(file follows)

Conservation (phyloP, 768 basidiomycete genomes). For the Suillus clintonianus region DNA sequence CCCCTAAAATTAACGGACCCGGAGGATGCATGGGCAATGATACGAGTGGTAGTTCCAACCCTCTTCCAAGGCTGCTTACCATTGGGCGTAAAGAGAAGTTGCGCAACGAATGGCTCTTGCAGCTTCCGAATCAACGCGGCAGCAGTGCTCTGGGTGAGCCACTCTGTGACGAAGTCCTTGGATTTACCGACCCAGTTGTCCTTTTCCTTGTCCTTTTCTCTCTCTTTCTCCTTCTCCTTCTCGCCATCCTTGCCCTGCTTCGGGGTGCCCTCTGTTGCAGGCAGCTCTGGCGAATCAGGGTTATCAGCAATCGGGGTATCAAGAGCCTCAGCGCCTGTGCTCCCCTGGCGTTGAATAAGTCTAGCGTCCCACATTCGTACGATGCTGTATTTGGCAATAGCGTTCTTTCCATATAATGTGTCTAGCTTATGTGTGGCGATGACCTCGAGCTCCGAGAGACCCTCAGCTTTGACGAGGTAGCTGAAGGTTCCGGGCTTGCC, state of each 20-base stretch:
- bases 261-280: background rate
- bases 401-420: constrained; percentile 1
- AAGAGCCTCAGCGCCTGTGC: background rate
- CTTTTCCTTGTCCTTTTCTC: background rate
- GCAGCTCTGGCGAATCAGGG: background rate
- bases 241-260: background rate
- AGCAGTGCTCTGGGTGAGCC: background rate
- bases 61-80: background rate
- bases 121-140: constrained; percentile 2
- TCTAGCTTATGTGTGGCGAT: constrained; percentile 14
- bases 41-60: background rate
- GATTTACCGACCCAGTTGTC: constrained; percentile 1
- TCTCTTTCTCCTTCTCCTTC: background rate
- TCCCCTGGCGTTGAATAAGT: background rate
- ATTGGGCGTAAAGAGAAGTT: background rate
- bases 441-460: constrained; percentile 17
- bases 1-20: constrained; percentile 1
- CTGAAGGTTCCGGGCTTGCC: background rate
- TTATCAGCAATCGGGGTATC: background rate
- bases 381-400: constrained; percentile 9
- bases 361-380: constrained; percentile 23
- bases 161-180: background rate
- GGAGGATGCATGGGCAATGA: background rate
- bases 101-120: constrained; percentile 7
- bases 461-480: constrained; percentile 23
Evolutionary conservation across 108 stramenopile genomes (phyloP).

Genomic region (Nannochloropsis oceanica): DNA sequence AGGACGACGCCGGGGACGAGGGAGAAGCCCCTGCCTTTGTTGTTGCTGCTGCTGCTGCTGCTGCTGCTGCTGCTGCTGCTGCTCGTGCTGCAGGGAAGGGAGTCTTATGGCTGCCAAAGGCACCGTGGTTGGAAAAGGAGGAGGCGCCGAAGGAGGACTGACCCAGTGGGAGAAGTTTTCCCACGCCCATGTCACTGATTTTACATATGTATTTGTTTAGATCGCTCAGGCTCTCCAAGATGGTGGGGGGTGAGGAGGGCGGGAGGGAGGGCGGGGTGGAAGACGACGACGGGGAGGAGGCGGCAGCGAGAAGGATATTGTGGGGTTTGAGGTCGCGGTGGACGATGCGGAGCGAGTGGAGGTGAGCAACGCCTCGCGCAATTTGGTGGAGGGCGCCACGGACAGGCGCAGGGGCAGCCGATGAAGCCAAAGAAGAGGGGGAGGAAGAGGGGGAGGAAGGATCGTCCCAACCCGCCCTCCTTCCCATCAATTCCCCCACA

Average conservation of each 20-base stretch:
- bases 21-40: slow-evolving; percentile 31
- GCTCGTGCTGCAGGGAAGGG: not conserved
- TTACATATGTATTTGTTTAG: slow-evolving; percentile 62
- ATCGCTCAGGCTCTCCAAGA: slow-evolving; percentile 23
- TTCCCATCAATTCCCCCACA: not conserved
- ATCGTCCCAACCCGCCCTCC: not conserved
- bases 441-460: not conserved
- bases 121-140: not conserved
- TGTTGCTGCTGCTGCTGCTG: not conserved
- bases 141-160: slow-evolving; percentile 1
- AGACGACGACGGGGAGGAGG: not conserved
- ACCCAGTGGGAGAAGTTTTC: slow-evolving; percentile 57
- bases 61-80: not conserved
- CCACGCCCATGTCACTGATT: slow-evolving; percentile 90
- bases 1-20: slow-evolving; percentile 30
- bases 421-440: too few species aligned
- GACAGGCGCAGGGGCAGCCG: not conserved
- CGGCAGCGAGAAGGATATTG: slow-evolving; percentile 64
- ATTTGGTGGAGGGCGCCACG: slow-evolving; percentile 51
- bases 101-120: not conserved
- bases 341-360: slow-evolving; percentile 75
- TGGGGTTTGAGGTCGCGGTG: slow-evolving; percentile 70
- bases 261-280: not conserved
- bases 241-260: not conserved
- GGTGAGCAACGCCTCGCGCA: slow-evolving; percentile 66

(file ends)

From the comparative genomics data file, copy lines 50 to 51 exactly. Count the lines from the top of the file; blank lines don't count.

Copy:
- bases 341-360: slow-evolving; percentile 75
- TGGGGTTTGAGGTCGCGGTG: slow-evolving; percentile 70